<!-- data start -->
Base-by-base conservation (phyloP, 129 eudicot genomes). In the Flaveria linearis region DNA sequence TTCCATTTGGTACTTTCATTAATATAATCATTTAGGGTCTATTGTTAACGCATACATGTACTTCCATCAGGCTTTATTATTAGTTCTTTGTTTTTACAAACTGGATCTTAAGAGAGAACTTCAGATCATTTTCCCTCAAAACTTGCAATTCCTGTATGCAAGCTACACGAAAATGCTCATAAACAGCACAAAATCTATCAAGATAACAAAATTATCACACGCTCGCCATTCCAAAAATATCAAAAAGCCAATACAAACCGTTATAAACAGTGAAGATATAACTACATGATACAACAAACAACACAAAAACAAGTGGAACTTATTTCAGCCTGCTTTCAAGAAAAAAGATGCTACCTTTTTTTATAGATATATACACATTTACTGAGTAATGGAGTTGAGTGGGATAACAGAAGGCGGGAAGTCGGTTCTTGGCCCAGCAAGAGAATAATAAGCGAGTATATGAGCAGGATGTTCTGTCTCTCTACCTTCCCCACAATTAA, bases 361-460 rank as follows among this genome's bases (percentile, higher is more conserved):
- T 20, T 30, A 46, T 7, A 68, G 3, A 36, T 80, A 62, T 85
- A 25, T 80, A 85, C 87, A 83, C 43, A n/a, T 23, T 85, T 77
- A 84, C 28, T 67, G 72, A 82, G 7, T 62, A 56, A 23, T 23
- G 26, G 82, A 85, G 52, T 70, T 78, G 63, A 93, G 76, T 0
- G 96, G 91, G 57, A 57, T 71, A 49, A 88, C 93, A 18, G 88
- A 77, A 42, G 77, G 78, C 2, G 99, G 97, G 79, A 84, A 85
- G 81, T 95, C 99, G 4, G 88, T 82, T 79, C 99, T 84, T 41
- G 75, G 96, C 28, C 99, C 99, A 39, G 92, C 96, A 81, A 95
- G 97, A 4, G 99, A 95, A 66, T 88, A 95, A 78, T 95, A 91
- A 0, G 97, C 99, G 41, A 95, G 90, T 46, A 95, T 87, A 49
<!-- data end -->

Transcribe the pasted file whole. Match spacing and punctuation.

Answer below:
Base-by-base conservation (phyloP, 129 eudicot genomes). In the Flaveria linearis region DNA sequence TTCCATTTGGTACTTTCATTAATATAATCATTTAGGGTCTATTGTTAACGCATACATGTACTTCCATCAGGCTTTATTATTAGTTCTTTGTTTTTACAAACTGGATCTTAAGAGAGAACTTCAGATCATTTTCCCTCAAAACTTGCAATTCCTGTATGCAAGCTACACGAAAATGCTCATAAACAGCACAAAATCTATCAAGATAACAAAATTATCACACGCTCGCCATTCCAAAAATATCAAAAAGCCAATACAAACCGTTATAAACAGTGAAGATATAACTACATGATACAACAAACAACACAAAAACAAGTGGAACTTATTTCAGCCTGCTTTCAAGAAAAAAGATGCTACCTTTTTTTATAGATATATACACATTTACTGAGTAATGGAGTTGAGTGGGATAACAGAAGGCGGGAAGTCGGTTCTTGGCCCAGCAAGAGAATAATAAGCGAGTATATGAGCAGGATGTTCTGTCTCTCTACCTTCCCCACAATTAA, bases 361-460 rank as follows among this genome's bases (percentile, higher is more conserved):
- T 20, T 30, A 46, T 7, A 68, G 3, A 36, T 80, A 62, T 85
- A 25, T 80, A 85, C 87, A 83, C 43, A n/a, T 23, T 85, T 77
- A 84, C 28, T 67, G 72, A 82, G 7, T 62, A 56, A 23, T 23
- G 26, G 82, A 85, G 52, T 70, T 78, G 63, A 93, G 76, T 0
- G 96, G 91, G 57, A 57, T 71, A 49, A 88, C 93, A 18, G 88
- A 77, A 42, G 77, G 78, C 2, G 99, G 97, G 79, A 84, A 85
- G 81, T 95, C 99, G 4, G 88, T 82, T 79, C 99, T 84, T 41
- G 75, G 96, C 28, C 99, C 99, A 39, G 92, C 96, A 81, A 95
- G 97, A 4, G 99, A 95, A 66, T 88, A 95, A 78, T 95, A 91
- A 0, G 97, C 99, G 41, A 95, G 90, T 46, A 95, T 87, A 49